Energy-related carbon dioxide emissions along the agrifood chain are produced from the combustion of fossil fuels to run machinery, generate heat and electricity for food storage and processing, and from the use of petroleum fuels for food transport and distribution. Energy is essential for food security and development, but current food production and energy use patterns are unsustainable if climate change targets are to be met.
FAO along with other partners is promoting climate-smart agriculture, forestry and fisheries that can sustainably increases productivity; adapt to climate change; build resilience to shocks and variability; reduce and remove greenhouse gases; and enhance the achievement of national food security and development goals. The ESF Programme is an essential component of climate-smart agriculture as it assesses the energy implications of climate-smart interventions.
Energy-smart practices are also climate-smart
A number of climate-smart agriculture practices, particularly those related to sustainable intensification production, can lead to a reduction in the use of external fossil-fuel derived inputs. Integrated Pest Management (IPM), an ecological approach to manage pests through the use of biodiversity and biological processes, not only improves crop production, builds resilience, but also reduces the need for fossil fuel-based pesticides. Likewise the application of low-carbon energy technologies contributes to climate-smart agriculture objectives. For example, the use of solar concentrators or ovens by cooperatives or small farmers associations can create new opportunities for food processing in rural areas and extend the shelf life of perishable products to avoid food losses. Becoming energy efficient increases climate resilience, reduces energy consumption and lowers greenhouse gas emissions.
FAO in collaboration with other partners is currently preparing a sourcebook on climate-smart agriculture. The Sourcebook will clearly articulate the concept of climate-smart agriculture and describe how it addresses the objectives of food security and livelihoods, climate change adaptation and mitigation. All of these objectives may not be able to be achieved to the same degree and at the same time, so it will necessary to set priorities and limit trade-offs. The Sourcebook will also help stakeholders to plan climate-smart production systems and landscapes by providing an overview of key principles, areas of interventions and good practices in management and governance. Opportunities for reducing energy dependency while addressing climate change will also be included in the Sourcebook.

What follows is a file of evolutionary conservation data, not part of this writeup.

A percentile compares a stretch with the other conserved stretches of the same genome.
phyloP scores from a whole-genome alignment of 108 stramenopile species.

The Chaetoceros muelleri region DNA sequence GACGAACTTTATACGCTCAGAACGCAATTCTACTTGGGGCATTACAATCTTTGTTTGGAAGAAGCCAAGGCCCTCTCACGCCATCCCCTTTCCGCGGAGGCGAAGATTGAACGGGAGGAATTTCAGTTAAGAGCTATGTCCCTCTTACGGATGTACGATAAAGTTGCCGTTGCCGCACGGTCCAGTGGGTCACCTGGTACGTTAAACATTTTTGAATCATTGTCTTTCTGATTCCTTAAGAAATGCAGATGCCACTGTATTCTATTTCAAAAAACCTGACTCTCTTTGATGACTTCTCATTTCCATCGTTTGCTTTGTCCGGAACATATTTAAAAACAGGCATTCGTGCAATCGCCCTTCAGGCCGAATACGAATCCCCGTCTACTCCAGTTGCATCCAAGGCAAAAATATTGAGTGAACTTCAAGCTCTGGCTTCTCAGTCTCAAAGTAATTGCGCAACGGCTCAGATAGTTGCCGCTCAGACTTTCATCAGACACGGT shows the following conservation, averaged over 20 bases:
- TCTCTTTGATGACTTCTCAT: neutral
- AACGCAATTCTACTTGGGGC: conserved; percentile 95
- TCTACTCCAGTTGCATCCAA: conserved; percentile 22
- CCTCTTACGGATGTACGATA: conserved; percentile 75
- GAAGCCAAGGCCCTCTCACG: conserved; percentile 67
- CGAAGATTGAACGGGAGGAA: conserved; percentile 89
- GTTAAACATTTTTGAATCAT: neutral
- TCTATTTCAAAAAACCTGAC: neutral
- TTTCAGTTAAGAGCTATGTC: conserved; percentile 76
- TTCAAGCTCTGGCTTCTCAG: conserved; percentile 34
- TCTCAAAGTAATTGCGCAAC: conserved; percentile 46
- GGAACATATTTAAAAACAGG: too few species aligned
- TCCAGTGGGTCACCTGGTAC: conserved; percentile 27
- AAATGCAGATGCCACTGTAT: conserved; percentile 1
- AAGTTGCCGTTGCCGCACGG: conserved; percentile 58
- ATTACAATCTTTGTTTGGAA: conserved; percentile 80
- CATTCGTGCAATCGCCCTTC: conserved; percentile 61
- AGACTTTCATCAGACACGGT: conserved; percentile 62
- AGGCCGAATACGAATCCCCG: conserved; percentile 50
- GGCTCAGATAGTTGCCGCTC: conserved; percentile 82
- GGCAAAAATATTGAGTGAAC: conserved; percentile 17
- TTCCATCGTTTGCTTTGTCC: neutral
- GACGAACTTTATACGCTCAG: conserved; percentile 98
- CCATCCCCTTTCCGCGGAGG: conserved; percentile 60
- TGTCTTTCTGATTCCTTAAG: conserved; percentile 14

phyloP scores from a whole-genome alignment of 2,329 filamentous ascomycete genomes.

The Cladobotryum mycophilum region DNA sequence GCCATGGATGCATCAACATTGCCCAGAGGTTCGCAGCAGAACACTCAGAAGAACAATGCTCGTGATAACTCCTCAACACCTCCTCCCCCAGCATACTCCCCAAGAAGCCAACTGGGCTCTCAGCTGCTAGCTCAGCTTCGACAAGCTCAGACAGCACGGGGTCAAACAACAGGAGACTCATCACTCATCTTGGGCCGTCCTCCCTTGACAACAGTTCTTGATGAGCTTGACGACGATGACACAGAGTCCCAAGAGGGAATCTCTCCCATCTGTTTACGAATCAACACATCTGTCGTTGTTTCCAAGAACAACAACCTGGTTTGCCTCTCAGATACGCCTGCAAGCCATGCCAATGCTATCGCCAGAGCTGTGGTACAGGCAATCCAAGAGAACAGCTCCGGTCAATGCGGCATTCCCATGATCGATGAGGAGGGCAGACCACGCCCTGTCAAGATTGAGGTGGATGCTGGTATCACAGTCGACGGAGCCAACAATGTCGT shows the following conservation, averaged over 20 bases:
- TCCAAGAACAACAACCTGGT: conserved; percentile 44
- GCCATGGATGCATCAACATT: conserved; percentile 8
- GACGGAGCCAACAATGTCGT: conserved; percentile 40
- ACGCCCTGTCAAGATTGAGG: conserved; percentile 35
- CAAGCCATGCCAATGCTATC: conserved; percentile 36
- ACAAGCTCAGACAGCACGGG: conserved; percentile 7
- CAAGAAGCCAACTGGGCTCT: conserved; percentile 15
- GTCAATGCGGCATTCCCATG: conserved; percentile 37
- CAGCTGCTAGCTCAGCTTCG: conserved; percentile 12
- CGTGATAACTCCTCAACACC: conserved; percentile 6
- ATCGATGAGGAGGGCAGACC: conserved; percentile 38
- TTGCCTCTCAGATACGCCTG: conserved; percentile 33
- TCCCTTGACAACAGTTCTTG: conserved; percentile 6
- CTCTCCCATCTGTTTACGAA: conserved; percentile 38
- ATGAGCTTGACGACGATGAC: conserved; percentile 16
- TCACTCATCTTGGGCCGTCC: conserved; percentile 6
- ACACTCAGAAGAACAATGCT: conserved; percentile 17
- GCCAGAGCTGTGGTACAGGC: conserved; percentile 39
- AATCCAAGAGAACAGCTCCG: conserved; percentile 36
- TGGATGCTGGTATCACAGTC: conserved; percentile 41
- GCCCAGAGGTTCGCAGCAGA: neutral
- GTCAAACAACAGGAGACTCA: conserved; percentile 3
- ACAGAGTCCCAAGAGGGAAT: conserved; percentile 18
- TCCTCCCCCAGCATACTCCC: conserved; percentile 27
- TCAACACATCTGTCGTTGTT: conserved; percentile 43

Renewable energies contribute to climate-smart objectives
The introduction of renewable energies to substitute for fossil fuels in food production and processing contributes to efforts to mitigate climate change. Renewable low-cost energy technologies suitable for the rural poor have been developed and are beginning to show successes. Examples of these technologies include:
The potential for bioenergy use to reduce greenhouse gas emissions is the subject of much debate, particularly concerning the use of liquid biofuels and their impacts on food security.
Energy access and smallholder producers
The links between energy access and climate-smart agriculture objectives are twofold. First, biomass-based fuels, such as fuel wood are widely harvested in a non-renewable fashion and are combusted inefficiently in traditional stoves. Supporting the transition to more efficient and cleaner energy sources to address energy insecurity contributes to a clean development path and climate change mitigation. In particular, the promotion of low-carbon technologies, such as solar energy for food drying, to reduce pressure on forested areas, improved or new technology for firewood use and charcoal making and promotion of the use of energy-saving equipment among others. In addition, a decrease in agricultural productivity due to climate factors, such as pest outbreaks and less precipitation, will reduce the amount of biomass available for households to produce energy. There is a need to identify energy options to reduce the vulnerability of these households while ensuring their energy and food security.
Bioenergy and Climate Change
The first of the GBEP sustainability indicators, developed with the contribution of FAO, provides guidance to measure the lifecycle greenhouse gas emissions from bioenergy production and use, as per the methodology chosen nationally or at community level, and to report these emissions using the GBEP Common Methodological Framework for GHG Lifecycle Analysis of Bioenergy V1, a flexible tool for communicating and comparing methodologies used in GHG LCA of bioenergy systems.
The BEFS Analytical Framework and the associated tools address the greenhouse gas emission reduction potential of different biofuel production pathways.
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